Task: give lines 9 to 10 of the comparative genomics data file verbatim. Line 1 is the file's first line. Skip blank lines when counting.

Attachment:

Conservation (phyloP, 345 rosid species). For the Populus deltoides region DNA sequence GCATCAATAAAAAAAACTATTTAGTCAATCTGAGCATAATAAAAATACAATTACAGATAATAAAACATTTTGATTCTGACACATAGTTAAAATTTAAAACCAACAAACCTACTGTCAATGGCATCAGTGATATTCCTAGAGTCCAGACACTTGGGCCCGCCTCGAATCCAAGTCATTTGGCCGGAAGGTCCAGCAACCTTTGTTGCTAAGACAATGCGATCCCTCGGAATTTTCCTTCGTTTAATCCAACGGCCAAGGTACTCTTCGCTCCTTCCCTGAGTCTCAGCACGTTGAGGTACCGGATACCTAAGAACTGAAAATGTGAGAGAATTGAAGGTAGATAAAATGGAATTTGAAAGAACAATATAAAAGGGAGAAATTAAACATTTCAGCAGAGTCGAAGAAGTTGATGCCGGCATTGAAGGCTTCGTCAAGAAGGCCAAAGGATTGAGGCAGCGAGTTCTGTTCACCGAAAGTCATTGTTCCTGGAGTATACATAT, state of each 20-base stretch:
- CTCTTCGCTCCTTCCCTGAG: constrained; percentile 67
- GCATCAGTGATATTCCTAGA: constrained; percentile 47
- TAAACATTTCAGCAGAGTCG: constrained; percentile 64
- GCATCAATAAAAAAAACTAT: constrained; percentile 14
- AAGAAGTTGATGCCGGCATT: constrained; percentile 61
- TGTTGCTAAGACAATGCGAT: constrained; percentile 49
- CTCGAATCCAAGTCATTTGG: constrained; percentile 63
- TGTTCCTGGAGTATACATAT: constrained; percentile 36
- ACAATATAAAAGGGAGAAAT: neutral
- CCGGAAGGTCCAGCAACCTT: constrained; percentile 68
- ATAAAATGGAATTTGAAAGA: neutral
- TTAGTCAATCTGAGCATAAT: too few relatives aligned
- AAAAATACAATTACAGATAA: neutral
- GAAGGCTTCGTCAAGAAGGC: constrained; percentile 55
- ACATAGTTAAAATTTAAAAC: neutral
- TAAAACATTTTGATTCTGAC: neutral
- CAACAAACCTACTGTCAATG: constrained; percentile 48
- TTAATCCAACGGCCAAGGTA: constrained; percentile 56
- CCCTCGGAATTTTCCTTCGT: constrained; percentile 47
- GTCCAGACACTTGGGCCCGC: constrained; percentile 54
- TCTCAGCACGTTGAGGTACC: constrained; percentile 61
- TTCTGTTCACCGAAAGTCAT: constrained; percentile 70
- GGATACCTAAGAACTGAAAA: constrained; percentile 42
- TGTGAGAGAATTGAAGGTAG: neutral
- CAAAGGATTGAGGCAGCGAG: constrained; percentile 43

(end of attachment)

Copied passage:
- TGTTCCTGGAGTATACATAT: constrained; percentile 36
- ACAATATAAAAGGGAGAAAT: neutral